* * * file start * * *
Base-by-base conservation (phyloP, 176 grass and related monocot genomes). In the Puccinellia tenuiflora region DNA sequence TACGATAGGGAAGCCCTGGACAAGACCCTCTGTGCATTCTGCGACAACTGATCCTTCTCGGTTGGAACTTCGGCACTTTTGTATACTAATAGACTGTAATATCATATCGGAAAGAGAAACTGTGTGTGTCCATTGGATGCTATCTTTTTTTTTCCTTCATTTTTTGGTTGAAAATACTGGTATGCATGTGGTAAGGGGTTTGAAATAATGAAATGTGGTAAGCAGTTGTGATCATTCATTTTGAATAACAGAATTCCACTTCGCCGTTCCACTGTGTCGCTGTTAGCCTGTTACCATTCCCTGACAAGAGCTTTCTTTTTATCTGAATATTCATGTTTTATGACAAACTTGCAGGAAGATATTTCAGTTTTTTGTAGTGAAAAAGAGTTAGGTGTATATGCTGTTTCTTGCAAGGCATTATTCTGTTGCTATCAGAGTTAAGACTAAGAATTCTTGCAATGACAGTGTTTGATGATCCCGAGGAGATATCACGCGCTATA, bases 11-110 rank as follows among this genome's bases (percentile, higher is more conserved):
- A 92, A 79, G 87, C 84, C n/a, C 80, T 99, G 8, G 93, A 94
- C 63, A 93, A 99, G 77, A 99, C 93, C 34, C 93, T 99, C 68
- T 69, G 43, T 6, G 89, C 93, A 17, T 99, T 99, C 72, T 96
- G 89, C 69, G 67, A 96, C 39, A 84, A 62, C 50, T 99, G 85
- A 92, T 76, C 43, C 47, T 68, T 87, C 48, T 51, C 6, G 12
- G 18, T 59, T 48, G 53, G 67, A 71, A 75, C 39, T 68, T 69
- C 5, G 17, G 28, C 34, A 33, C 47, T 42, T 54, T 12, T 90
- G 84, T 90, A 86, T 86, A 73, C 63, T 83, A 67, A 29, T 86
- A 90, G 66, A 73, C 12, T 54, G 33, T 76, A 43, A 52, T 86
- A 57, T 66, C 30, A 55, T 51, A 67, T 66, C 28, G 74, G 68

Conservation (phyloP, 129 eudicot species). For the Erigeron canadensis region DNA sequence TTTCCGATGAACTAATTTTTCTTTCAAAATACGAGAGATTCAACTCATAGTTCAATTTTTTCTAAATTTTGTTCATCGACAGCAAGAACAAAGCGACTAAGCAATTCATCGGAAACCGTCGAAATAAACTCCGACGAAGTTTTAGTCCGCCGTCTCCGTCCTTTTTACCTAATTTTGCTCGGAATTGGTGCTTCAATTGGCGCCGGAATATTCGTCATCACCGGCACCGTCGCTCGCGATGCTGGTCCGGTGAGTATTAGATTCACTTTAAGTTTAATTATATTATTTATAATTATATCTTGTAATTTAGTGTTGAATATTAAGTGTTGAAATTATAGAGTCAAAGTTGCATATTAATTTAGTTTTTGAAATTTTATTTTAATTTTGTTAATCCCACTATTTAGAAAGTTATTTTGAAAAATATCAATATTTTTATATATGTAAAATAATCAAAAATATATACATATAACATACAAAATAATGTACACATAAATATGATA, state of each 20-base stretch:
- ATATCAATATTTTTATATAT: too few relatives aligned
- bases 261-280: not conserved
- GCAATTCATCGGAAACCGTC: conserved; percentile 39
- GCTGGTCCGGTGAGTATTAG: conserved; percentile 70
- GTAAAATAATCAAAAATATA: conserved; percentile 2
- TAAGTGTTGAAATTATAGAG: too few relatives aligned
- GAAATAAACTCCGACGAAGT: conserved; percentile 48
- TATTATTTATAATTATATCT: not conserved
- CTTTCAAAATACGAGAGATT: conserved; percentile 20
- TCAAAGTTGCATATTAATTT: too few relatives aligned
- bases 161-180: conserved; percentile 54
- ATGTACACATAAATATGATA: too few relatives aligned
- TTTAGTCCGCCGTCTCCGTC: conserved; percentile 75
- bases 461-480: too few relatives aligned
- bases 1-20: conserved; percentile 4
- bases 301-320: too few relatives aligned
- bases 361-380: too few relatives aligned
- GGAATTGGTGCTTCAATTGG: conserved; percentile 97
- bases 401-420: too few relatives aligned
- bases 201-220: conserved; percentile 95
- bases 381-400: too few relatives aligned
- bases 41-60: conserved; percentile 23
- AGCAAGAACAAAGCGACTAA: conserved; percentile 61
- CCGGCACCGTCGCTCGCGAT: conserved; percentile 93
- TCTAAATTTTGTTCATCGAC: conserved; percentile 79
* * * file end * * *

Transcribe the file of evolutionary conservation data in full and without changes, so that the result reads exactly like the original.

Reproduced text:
Base-by-base conservation (phyloP, 176 grass and related monocot genomes). In the Puccinellia tenuiflora region DNA sequence TACGATAGGGAAGCCCTGGACAAGACCCTCTGTGCATTCTGCGACAACTGATCCTTCTCGGTTGGAACTTCGGCACTTTTGTATACTAATAGACTGTAATATCATATCGGAAAGAGAAACTGTGTGTGTCCATTGGATGCTATCTTTTTTTTTCCTTCATTTTTTGGTTGAAAATACTGGTATGCATGTGGTAAGGGGTTTGAAATAATGAAATGTGGTAAGCAGTTGTGATCATTCATTTTGAATAACAGAATTCCACTTCGCCGTTCCACTGTGTCGCTGTTAGCCTGTTACCATTCCCTGACAAGAGCTTTCTTTTTATCTGAATATTCATGTTTTATGACAAACTTGCAGGAAGATATTTCAGTTTTTTGTAGTGAAAAAGAGTTAGGTGTATATGCTGTTTCTTGCAAGGCATTATTCTGTTGCTATCAGAGTTAAGACTAAGAATTCTTGCAATGACAGTGTTTGATGATCCCGAGGAGATATCACGCGCTATA, bases 11-110 rank as follows among this genome's bases (percentile, higher is more conserved):
- A 92, A 79, G 87, C 84, C n/a, C 80, T 99, G 8, G 93, A 94
- C 63, A 93, A 99, G 77, A 99, C 93, C 34, C 93, T 99, C 68
- T 69, G 43, T 6, G 89, C 93, A 17, T 99, T 99, C 72, T 96
- G 89, C 69, G 67, A 96, C 39, A 84, A 62, C 50, T 99, G 85
- A 92, T 76, C 43, C 47, T 68, T 87, C 48, T 51, C 6, G 12
- G 18, T 59, T 48, G 53, G 67, A 71, A 75, C 39, T 68, T 69
- C 5, G 17, G 28, C 34, A 33, C 47, T 42, T 54, T 12, T 90
- G 84, T 90, A 86, T 86, A 73, C 63, T 83, A 67, A 29, T 86
- A 90, G 66, A 73, C 12, T 54, G 33, T 76, A 43, A 52, T 86
- A 57, T 66, C 30, A 55, T 51, A 67, T 66, C 28, G 74, G 68

Conservation (phyloP, 129 eudicot species). For the Erigeron canadensis region DNA sequence TTTCCGATGAACTAATTTTTCTTTCAAAATACGAGAGATTCAACTCATAGTTCAATTTTTTCTAAATTTTGTTCATCGACAGCAAGAACAAAGCGACTAAGCAATTCATCGGAAACCGTCGAAATAAACTCCGACGAAGTTTTAGTCCGCCGTCTCCGTCCTTTTTACCTAATTTTGCTCGGAATTGGTGCTTCAATTGGCGCCGGAATATTCGTCATCACCGGCACCGTCGCTCGCGATGCTGGTCCGGTGAGTATTAGATTCACTTTAAGTTTAATTATATTATTTATAATTATATCTTGTAATTTAGTGTTGAATATTAAGTGTTGAAATTATAGAGTCAAAGTTGCATATTAATTTAGTTTTTGAAATTTTATTTTAATTTTGTTAATCCCACTATTTAGAAAGTTATTTTGAAAAATATCAATATTTTTATATATGTAAAATAATCAAAAATATATACATATAACATACAAAATAATGTACACATAAATATGATA, state of each 20-base stretch:
- ATATCAATATTTTTATATAT: too few relatives aligned
- bases 261-280: not conserved
- GCAATTCATCGGAAACCGTC: conserved; percentile 39
- GCTGGTCCGGTGAGTATTAG: conserved; percentile 70
- GTAAAATAATCAAAAATATA: conserved; percentile 2
- TAAGTGTTGAAATTATAGAG: too few relatives aligned
- GAAATAAACTCCGACGAAGT: conserved; percentile 48
- TATTATTTATAATTATATCT: not conserved
- CTTTCAAAATACGAGAGATT: conserved; percentile 20
- TCAAAGTTGCATATTAATTT: too few relatives aligned
- bases 161-180: conserved; percentile 54
- ATGTACACATAAATATGATA: too few relatives aligned
- TTTAGTCCGCCGTCTCCGTC: conserved; percentile 75
- bases 461-480: too few relatives aligned
- bases 1-20: conserved; percentile 4
- bases 301-320: too few relatives aligned
- bases 361-380: too few relatives aligned
- GGAATTGGTGCTTCAATTGG: conserved; percentile 97
- bases 401-420: too few relatives aligned
- bases 201-220: conserved; percentile 95
- bases 381-400: too few relatives aligned
- bases 41-60: conserved; percentile 23
- AGCAAGAACAAAGCGACTAA: conserved; percentile 61
- CCGGCACCGTCGCTCGCGAT: conserved; percentile 93
- TCTAAATTTTGTTCATCGAC: conserved; percentile 79